What are the implications?
The new policies appear to be a smart move by the State Council, as they kill several birds with one stone. To begin with, given the slowing down of the Chinese economy, stimulating entrepreneurship could help sustaining China’s economic growth. Lowering entry requirement could also improve employment, although many new firms involve self-employment or employ a very small number of people, the large total number of employees will make a notable difference in helping ameliorate the worsening employment situation in China.
The new policies are not simply about making the registration of new firms easier. A key phrase used is ‘kuanjin yanguan’, meaning wider door for entry but tighter control (once they are in). More new firms mean that the Chinese government at all levels will have to increase their workload of monitoring, regulating and supporting them. To let millions of new firms blossom is only the first step of the long march toward a vigorous, healthy and fair economy. It is thus disappointing that responsibilities of government are restricted to controlling firms alone, for example, by compiling a ‘black list’ of firms in trouble.
Lowering entry requirements is only one of the barriers that domestic private enterprises in China must jump over. Others include limited access to financial credits, raw materials and advanced technologies, and perhaps most importantly to the protection from the Chinese government that state-owned-enterprises enviably enjoy. How far the Chinese state would like to go in removing these barriers is the litmus test of its willingness of helping private entrepreneurs.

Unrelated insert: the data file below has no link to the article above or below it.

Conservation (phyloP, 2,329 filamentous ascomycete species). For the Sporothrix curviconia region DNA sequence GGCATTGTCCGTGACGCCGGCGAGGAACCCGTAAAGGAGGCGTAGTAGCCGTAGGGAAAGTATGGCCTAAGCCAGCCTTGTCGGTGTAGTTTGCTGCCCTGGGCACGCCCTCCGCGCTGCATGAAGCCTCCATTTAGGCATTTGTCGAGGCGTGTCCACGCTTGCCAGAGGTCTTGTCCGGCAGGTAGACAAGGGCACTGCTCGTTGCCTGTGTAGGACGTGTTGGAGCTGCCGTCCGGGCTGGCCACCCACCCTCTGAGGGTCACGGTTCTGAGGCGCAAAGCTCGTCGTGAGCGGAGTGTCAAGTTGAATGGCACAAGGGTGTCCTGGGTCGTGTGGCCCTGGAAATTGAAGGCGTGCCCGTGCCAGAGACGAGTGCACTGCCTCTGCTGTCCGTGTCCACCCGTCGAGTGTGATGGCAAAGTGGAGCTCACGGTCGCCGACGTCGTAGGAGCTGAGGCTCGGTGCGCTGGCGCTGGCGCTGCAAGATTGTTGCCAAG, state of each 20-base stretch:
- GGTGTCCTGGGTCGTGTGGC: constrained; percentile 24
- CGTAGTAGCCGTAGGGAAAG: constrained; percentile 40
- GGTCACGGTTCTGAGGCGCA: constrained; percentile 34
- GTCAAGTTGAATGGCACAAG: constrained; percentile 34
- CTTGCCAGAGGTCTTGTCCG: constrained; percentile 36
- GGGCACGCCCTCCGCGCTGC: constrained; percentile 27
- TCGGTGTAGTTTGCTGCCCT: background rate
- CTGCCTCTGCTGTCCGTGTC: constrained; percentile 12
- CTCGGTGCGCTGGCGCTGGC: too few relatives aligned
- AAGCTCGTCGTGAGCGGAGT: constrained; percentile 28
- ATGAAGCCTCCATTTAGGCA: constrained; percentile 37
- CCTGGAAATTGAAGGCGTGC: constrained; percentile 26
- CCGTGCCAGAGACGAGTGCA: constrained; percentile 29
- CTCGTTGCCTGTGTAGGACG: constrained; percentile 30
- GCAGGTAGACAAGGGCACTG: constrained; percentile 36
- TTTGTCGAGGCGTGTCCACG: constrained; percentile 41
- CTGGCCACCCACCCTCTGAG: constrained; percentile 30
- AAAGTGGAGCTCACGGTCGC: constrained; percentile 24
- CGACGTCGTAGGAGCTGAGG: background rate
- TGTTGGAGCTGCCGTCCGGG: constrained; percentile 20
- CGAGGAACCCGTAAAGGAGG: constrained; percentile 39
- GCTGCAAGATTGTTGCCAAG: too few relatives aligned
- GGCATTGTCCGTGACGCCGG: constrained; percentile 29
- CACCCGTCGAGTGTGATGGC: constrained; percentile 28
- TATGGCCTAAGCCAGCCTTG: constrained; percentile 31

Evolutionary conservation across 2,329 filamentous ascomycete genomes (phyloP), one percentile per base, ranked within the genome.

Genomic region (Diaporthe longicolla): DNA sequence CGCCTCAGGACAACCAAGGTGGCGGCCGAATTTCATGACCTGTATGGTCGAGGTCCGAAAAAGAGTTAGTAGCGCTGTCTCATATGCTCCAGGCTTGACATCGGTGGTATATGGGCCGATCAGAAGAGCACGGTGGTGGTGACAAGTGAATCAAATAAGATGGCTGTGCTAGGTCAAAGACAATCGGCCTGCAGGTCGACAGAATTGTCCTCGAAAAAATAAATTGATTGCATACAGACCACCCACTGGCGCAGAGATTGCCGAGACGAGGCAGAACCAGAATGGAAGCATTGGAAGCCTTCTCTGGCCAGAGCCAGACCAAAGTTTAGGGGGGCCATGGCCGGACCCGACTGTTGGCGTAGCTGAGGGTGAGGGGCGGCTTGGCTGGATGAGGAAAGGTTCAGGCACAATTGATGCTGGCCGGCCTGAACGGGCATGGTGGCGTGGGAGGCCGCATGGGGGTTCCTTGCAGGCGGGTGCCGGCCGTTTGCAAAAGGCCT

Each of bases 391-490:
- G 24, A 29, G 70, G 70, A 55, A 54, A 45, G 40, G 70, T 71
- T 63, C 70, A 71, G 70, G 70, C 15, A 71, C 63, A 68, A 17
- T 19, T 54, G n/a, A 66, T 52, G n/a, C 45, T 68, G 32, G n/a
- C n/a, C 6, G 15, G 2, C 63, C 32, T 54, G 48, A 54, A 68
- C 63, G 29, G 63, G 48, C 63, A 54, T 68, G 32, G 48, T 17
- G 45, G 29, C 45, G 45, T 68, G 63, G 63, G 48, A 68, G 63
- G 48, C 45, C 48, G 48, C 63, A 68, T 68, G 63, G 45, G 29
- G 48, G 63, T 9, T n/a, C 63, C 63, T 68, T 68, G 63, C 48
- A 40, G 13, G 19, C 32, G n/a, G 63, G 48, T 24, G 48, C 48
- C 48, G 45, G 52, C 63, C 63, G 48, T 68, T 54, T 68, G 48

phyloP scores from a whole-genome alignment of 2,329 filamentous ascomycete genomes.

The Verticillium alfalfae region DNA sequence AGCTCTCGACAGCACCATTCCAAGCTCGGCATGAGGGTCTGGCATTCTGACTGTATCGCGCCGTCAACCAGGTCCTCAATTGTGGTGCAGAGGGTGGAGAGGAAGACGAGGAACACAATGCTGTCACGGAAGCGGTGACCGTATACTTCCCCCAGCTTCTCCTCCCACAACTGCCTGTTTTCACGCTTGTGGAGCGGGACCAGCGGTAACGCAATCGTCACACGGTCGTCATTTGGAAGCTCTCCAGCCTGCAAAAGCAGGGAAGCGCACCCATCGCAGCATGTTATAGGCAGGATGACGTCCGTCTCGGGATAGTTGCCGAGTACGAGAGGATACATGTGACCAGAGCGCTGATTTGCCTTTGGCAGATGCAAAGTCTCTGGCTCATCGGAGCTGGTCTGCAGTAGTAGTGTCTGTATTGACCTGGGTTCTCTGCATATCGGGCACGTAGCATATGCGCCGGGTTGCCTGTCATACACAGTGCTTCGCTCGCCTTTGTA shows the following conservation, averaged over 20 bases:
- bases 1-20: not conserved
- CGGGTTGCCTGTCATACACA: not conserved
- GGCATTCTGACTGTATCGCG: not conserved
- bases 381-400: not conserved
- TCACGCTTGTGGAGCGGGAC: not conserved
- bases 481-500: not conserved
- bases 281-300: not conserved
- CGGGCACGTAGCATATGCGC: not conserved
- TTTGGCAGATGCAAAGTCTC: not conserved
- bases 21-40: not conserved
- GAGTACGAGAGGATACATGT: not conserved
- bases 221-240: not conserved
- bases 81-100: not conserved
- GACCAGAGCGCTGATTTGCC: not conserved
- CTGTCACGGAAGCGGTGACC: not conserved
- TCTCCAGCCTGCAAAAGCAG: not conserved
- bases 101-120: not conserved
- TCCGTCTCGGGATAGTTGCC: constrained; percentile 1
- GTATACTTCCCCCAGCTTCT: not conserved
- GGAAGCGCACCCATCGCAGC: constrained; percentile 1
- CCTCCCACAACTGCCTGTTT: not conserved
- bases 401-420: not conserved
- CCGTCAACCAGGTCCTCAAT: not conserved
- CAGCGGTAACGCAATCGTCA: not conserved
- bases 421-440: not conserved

Politically, the new policies will weaken the power in the hands of local officials, especially those working for SABC, as the easier and simplified registration process would make it almost unnecessary for those without favourable personal connections (guanxi) with local officials to bribe the officials in order to get their firms registered. Effectively, the new policies serve as an administrative mechanism for tackling corruption, which is in line with – or perhaps even designed as part of – the overall campaign against corruption executed by Wang Qishan. In light of the concept of ‘double entrepreneurship’ that I proposed in Entrepreneurship in China, today’s entrepreneurs in China could invest more of their efforts and resources on the business front rather than fighting on both the business and the government fronts, as their predecessors had to. In this sense, I warmly welcome the new policies.
Keming Yang is a Senior Lecturer of Sociology at School of Applied Social Sciences, University of Durham. He is the author of Entrepreneurship in China and Capitalists in Communist China. Image credit: CC by Cory M. Grenier/Flickr.